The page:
Typescript of diary covering April 22, 1845 through May 31, 1845. Discusses the children and their learning abilities, his readings in phrenology and how he plans to use it to aid his students and his own personal growth. Discusses his ideas about who should be the true leader to take Smith's place, the death of Carolyn Smith, the wife of William, Joseph's brother and the rift he feels is growing between William, "the twelve" and Brigham Young
On 18 March 1819, President James Monroe signs a grant of 1,000 acres of land "situated between the Little Miami and Scioto rivers" to Morgan Neville. The land had originally been granted to Captain Drury Ragsdale for his service in the Virginia Line during the Revolutionary War
Pen and ink drawing (undated) of James Monroe (1758-1831), the fifth President of the United States, who served from 1817 to 1825. Monroe was among the country's Founding Fathers. He fought in the Revolutionary War, was a delegate to the Continental Congress, and served in the United States Senate. He was also Secretary of State and Secretary of War under President James Madison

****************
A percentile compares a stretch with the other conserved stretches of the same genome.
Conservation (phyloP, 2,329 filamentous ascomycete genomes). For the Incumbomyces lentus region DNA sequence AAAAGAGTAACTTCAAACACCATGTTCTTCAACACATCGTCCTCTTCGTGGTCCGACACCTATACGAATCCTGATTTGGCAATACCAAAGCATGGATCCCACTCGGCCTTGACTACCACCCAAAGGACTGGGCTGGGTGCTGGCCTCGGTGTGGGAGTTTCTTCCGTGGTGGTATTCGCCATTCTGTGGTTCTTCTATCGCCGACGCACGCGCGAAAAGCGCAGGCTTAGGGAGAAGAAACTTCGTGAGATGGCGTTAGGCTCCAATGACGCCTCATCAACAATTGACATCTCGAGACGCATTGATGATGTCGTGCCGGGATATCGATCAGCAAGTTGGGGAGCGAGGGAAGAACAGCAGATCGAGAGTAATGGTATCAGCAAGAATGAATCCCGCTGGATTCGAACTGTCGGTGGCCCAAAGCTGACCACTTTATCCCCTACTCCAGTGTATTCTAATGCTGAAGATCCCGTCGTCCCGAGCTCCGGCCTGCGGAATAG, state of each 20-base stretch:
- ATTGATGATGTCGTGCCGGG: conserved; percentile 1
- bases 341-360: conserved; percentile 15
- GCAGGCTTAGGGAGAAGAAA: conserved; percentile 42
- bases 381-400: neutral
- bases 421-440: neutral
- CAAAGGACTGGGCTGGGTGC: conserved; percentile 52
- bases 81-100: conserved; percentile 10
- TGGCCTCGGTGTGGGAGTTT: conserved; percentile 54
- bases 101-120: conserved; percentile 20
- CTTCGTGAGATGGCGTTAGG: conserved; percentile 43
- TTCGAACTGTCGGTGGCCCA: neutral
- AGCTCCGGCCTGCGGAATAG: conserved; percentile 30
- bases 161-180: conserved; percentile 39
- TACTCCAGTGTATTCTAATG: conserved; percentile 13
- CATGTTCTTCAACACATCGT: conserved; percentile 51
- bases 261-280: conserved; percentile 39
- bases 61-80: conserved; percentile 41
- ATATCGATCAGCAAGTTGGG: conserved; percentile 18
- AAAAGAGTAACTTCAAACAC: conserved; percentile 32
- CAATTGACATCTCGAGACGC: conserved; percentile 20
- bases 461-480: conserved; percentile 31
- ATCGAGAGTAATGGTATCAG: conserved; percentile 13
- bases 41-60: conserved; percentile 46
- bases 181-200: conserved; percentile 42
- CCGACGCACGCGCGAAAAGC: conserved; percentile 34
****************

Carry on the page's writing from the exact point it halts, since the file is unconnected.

This collection contains a copy of legislation, An Act concerning Letters of Marque, Prizes, and Prize Goods, passed by the United States Congress and signed by James Monroe as Secretary of State on June 26, 1812
Illinois land grant, April 13, 1818 signed document granting William Meads one hundred and sixty acres in the Illinois territory and countersigned by Josiah Meigs, Commissioner of the General Land Office; letter, August 10, 1824 promises to advance the requests of Mr. Eckford; letter, March 21, 1829 describing the ill health that has thus far kept him from having his portrait painted by Thomas Sully, and setting a date of May 1 for Sully's visit, and letter, May 25, 1829 concerning bringing his portrait to West Point; letter, 1830, speaking of Monroe's appointment as a member of the University of Virginia board of visitors and mentioning his poor health
· To Andrew James Cochrane-Johnstone, British politician and fraudster : 1 autograph letter signed : 2 Jan 1804 : (MISC 0337) : from Wimpole Street : begins, "I have rec'd with clear sensibility yr. obliging letter of yesterday. In undertaking the late interesting affair in yr. behalf with the govt. of France the only satisfaction wch I contemplated was that whch wld naturally arise from the hope of being able to render an acceptable & useful service to a gentleman of distinction & merit ...".
A letter, 20 November 1780, from Edmund Pendleton to James Madison, discussess movements of the Southern Army under the command of Nathanael Greene, a recent skirmish, and news gleaned from a British deserter